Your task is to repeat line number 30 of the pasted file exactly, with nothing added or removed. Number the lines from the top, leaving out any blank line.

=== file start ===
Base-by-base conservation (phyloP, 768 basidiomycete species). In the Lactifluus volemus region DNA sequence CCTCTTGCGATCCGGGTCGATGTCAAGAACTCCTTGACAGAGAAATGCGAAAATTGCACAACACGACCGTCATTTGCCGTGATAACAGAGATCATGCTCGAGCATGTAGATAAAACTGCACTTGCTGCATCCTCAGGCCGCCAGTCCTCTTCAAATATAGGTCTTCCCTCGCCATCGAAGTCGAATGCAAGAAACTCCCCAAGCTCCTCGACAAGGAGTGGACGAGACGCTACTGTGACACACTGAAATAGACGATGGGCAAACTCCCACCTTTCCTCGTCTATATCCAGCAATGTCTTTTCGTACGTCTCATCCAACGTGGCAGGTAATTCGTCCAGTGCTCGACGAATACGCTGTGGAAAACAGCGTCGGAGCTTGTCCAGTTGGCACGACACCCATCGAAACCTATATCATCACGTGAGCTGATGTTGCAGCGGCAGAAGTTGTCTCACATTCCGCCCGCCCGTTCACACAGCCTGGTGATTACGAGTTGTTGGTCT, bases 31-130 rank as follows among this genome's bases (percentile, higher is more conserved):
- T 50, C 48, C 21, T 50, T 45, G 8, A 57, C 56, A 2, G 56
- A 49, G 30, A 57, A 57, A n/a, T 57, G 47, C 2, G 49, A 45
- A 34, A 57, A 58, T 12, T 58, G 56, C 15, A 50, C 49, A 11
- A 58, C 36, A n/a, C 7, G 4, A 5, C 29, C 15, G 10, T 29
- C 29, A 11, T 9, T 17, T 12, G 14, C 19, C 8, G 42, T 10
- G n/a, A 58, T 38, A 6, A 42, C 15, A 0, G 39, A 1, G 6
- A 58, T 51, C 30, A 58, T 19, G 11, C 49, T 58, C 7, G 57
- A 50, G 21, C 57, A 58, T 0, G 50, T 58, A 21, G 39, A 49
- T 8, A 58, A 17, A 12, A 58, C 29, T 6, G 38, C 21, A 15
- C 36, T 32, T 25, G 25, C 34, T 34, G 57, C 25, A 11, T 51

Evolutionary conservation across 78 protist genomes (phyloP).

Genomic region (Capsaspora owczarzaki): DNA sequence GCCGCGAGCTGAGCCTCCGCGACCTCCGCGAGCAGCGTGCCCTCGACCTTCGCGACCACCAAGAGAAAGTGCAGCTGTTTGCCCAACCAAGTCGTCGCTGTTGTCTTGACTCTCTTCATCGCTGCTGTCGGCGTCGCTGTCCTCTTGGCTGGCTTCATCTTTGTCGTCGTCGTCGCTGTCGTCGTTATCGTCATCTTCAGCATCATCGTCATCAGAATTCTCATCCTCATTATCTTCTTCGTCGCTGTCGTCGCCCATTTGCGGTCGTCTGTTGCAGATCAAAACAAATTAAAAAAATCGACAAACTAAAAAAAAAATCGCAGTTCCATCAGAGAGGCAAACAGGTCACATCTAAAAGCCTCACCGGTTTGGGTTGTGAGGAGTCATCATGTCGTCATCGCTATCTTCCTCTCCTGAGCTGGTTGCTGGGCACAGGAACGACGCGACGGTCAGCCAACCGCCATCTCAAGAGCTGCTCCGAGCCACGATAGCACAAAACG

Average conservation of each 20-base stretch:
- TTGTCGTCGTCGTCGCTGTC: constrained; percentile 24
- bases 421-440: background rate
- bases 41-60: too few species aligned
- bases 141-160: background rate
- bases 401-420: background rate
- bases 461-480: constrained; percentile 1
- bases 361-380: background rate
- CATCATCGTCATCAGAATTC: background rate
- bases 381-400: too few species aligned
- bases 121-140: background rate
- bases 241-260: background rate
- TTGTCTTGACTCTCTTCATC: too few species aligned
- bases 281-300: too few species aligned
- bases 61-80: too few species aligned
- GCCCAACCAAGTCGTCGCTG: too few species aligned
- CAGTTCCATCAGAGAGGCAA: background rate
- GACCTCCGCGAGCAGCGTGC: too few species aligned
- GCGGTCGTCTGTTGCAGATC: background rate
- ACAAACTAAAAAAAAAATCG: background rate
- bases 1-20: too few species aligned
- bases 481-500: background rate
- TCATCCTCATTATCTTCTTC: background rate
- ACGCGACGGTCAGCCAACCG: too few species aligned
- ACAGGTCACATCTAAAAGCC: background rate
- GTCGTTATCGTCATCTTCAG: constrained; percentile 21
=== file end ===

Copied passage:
- CAGTTCCATCAGAGAGGCAA: background rate